The research “clearly shows” that “this virus can spread from mink to humans and vice versa,” the country’s agriculture ministry said in a statement on Saturday.
Officials said the new data came from a genetic study on minks from a farm in the Kartuzy district of northern Poland. The presence of the coronavirus in the animals was confirmed last month.
The ministry added that the virus found in Polish mink is different from the virus discovered on mink farms in Denmark. It is also different from the mutations reported in the UK, South Africa, and Brazil.
The chief sanitary inspectorate reported in November that 18 mink farm workers had tested positive for Covid-19, but said at the time there was no evidence of the virus being contracted from the animals.
Poland is yet to decide whether to follow the example of Denmark, which, in November, promptly culled all its minks out of a fear that the infection would spread. The shocking slaughter made headlines all over the world.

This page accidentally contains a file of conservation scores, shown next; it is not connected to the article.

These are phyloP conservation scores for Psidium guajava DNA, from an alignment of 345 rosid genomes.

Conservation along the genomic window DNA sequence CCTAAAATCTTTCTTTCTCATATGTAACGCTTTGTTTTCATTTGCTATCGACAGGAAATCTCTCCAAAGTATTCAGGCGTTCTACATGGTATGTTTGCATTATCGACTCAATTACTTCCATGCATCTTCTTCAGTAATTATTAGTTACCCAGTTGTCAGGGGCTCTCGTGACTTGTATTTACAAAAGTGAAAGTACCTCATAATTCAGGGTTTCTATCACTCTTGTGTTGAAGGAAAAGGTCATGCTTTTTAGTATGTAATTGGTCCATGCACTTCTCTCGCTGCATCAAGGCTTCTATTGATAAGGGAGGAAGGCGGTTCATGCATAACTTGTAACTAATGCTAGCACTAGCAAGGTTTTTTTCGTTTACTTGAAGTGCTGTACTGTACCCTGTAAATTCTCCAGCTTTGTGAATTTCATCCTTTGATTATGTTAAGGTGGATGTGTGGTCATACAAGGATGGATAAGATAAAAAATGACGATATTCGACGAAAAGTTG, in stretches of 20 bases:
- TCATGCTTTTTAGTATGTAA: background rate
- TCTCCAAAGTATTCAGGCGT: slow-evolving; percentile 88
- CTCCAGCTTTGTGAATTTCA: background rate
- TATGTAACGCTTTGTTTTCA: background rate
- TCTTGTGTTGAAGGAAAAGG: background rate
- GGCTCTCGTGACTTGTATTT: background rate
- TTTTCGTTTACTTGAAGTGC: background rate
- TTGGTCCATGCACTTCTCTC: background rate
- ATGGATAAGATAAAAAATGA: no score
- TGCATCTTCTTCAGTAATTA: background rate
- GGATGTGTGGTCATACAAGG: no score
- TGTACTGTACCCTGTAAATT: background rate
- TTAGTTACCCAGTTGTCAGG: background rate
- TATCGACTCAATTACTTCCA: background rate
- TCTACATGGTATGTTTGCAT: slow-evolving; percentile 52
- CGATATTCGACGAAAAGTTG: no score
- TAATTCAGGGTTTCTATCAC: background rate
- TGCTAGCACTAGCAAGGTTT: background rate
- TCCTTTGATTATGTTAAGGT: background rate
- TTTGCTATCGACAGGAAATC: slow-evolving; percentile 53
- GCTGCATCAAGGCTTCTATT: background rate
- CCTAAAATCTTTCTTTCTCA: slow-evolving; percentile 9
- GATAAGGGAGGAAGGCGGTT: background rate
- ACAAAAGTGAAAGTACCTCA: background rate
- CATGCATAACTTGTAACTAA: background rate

Weeks later, the public was surprised to discover that scores of animal carcasses had begun resurfacing from the ground. The ‘zombie mink’ were being pushed upward due to the decomposition gases forming inside their bodies.
Then came the risk that mass animal graves might contaminate groundwater. The Danish government announced in December that it would dig up four million dead mink and burn them in order to prevent water pollution.
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